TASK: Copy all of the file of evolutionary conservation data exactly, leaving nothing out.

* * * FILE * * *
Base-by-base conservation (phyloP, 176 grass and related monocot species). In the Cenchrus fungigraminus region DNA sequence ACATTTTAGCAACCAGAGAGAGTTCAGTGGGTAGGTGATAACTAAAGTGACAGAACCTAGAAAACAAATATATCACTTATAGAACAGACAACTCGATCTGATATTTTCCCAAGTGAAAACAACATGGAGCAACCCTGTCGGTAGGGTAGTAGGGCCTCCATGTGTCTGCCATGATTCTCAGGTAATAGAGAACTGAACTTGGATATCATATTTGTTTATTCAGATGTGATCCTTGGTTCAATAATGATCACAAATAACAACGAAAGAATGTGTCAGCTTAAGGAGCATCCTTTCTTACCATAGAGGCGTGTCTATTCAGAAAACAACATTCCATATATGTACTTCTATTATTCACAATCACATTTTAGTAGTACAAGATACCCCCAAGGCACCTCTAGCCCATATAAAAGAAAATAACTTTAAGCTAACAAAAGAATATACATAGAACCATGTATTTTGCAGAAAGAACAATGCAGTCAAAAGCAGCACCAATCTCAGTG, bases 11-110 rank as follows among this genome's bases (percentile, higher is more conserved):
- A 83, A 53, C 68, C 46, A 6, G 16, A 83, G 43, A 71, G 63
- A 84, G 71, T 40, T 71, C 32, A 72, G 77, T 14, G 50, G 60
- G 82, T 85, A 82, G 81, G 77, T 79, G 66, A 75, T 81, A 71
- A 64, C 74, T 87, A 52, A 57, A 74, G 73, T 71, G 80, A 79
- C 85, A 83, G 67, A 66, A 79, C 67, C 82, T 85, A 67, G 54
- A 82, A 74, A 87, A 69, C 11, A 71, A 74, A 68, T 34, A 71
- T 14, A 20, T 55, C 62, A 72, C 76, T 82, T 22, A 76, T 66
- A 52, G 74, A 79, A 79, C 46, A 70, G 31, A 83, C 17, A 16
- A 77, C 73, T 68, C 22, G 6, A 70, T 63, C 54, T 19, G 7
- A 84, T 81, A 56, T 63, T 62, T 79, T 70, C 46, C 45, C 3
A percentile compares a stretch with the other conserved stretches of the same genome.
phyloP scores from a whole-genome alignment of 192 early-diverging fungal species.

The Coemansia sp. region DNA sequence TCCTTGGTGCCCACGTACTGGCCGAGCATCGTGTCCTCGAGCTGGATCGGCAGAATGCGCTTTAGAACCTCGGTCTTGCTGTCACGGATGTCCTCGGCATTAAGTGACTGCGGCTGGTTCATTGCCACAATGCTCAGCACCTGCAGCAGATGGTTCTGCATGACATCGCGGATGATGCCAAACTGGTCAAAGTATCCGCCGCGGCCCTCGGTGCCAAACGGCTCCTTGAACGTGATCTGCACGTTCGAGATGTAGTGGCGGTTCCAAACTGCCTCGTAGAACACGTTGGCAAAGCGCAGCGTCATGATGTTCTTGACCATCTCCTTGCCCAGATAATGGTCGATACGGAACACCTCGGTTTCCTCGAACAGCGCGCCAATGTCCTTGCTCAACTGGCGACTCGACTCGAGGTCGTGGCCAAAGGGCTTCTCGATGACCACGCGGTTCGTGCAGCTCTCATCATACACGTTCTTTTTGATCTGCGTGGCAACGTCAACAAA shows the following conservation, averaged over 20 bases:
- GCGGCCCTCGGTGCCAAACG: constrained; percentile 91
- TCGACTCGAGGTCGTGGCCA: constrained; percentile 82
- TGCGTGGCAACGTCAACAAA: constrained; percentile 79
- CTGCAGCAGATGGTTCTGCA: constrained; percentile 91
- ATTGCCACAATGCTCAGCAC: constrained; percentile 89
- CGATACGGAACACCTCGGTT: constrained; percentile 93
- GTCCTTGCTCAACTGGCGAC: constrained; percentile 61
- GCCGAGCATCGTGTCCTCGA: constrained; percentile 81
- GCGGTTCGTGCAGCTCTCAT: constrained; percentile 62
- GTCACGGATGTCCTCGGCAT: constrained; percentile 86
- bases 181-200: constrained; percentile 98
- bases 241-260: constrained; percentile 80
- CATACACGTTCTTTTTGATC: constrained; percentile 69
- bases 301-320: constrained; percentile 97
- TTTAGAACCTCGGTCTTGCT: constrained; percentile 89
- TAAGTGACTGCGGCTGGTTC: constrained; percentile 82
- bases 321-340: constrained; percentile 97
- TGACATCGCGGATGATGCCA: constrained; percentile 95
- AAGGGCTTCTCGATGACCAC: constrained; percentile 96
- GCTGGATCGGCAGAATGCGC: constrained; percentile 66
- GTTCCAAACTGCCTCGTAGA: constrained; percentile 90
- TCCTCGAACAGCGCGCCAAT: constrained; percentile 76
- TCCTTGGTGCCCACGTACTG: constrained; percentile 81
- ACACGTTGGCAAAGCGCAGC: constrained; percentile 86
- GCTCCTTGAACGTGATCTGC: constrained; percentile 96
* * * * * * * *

Base-by-base conservation (phyloP, 176 grass and related monocot species). In the Cenchrus fungigraminus region DNA sequence ACATTTTAGCAACCAGAGAGAGTTCAGTGGGTAGGTGATAACTAAAGTGACAGAACCTAGAAAACAAATATATCACTTATAGAACAGACAACTCGATCTGATATTTTCCCAAGTGAAAACAACATGGAGCAACCCTGTCGGTAGGGTAGTAGGGCCTCCATGTGTCTGCCATGATTCTCAGGTAATAGAGAACTGAACTTGGATATCATATTTGTTTATTCAGATGTGATCCTTGGTTCAATAATGATCACAAATAACAACGAAAGAATGTGTCAGCTTAAGGAGCATCCTTTCTTACCATAGAGGCGTGTCTATTCAGAAAACAACATTCCATATATGTACTTCTATTATTCACAATCACATTTTAGTAGTACAAGATACCCCCAAGGCACCTCTAGCCCATATAAAAGAAAATAACTTTAAGCTAACAAAAGAATATACATAGAACCATGTATTTTGCAGAAAGAACAATGCAGTCAAAAGCAGCACCAATCTCAGTG, bases 11-110 rank as follows among this genome's bases (percentile, higher is more conserved):
- A 83, A 53, C 68, C 46, A 6, G 16, A 83, G 43, A 71, G 63
- A 84, G 71, T 40, T 71, C 32, A 72, G 77, T 14, G 50, G 60
- G 82, T 85, A 82, G 81, G 77, T 79, G 66, A 75, T 81, A 71
- A 64, C 74, T 87, A 52, A 57, A 74, G 73, T 71, G 80, A 79
- C 85, A 83, G 67, A 66, A 79, C 67, C 82, T 85, A 67, G 54
- A 82, A 74, A 87, A 69, C 11, A 71, A 74, A 68, T 34, A 71
- T 14, A 20, T 55, C 62, A 72, C 76, T 82, T 22, A 76, T 66
- A 52, G 74, A 79, A 79, C 46, A 70, G 31, A 83, C 17, A 16
- A 77, C 73, T 68, C 22, G 6, A 70, T 63, C 54, T 19, G 7
- A 84, T 81, A 56, T 63, T 62, T 79, T 70, C 46, C 45, C 3
A percentile compares a stretch with the other conserved stretches of the same genome.
phyloP scores from a whole-genome alignment of 192 early-diverging fungal species.

The Coemansia sp. region DNA sequence TCCTTGGTGCCCACGTACTGGCCGAGCATCGTGTCCTCGAGCTGGATCGGCAGAATGCGCTTTAGAACCTCGGTCTTGCTGTCACGGATGTCCTCGGCATTAAGTGACTGCGGCTGGTTCATTGCCACAATGCTCAGCACCTGCAGCAGATGGTTCTGCATGACATCGCGGATGATGCCAAACTGGTCAAAGTATCCGCCGCGGCCCTCGGTGCCAAACGGCTCCTTGAACGTGATCTGCACGTTCGAGATGTAGTGGCGGTTCCAAACTGCCTCGTAGAACACGTTGGCAAAGCGCAGCGTCATGATGTTCTTGACCATCTCCTTGCCCAGATAATGGTCGATACGGAACACCTCGGTTTCCTCGAACAGCGCGCCAATGTCCTTGCTCAACTGGCGACTCGACTCGAGGTCGTGGCCAAAGGGCTTCTCGATGACCACGCGGTTCGTGCAGCTCTCATCATACACGTTCTTTTTGATCTGCGTGGCAACGTCAACAAA shows the following conservation, averaged over 20 bases:
- GCGGCCCTCGGTGCCAAACG: constrained; percentile 91
- TCGACTCGAGGTCGTGGCCA: constrained; percentile 82
- TGCGTGGCAACGTCAACAAA: constrained; percentile 79
- CTGCAGCAGATGGTTCTGCA: constrained; percentile 91
- ATTGCCACAATGCTCAGCAC: constrained; percentile 89
- CGATACGGAACACCTCGGTT: constrained; percentile 93
- GTCCTTGCTCAACTGGCGAC: constrained; percentile 61
- GCCGAGCATCGTGTCCTCGA: constrained; percentile 81
- GCGGTTCGTGCAGCTCTCAT: constrained; percentile 62
- GTCACGGATGTCCTCGGCAT: constrained; percentile 86
- bases 181-200: constrained; percentile 98
- bases 241-260: constrained; percentile 80
- CATACACGTTCTTTTTGATC: constrained; percentile 69
- bases 301-320: constrained; percentile 97
- TTTAGAACCTCGGTCTTGCT: constrained; percentile 89
- TAAGTGACTGCGGCTGGTTC: constrained; percentile 82
- bases 321-340: constrained; percentile 97
- TGACATCGCGGATGATGCCA: constrained; percentile 95
- AAGGGCTTCTCGATGACCAC: constrained; percentile 96
- GCTGGATCGGCAGAATGCGC: constrained; percentile 66
- GTTCCAAACTGCCTCGTAGA: constrained; percentile 90
- TCCTCGAACAGCGCGCCAAT: constrained; percentile 76
- TCCTTGGTGCCCACGTACTG: constrained; percentile 81
- ACACGTTGGCAAAGCGCAGC: constrained; percentile 86
- GCTCCTTGAACGTGATCTGC: constrained; percentile 96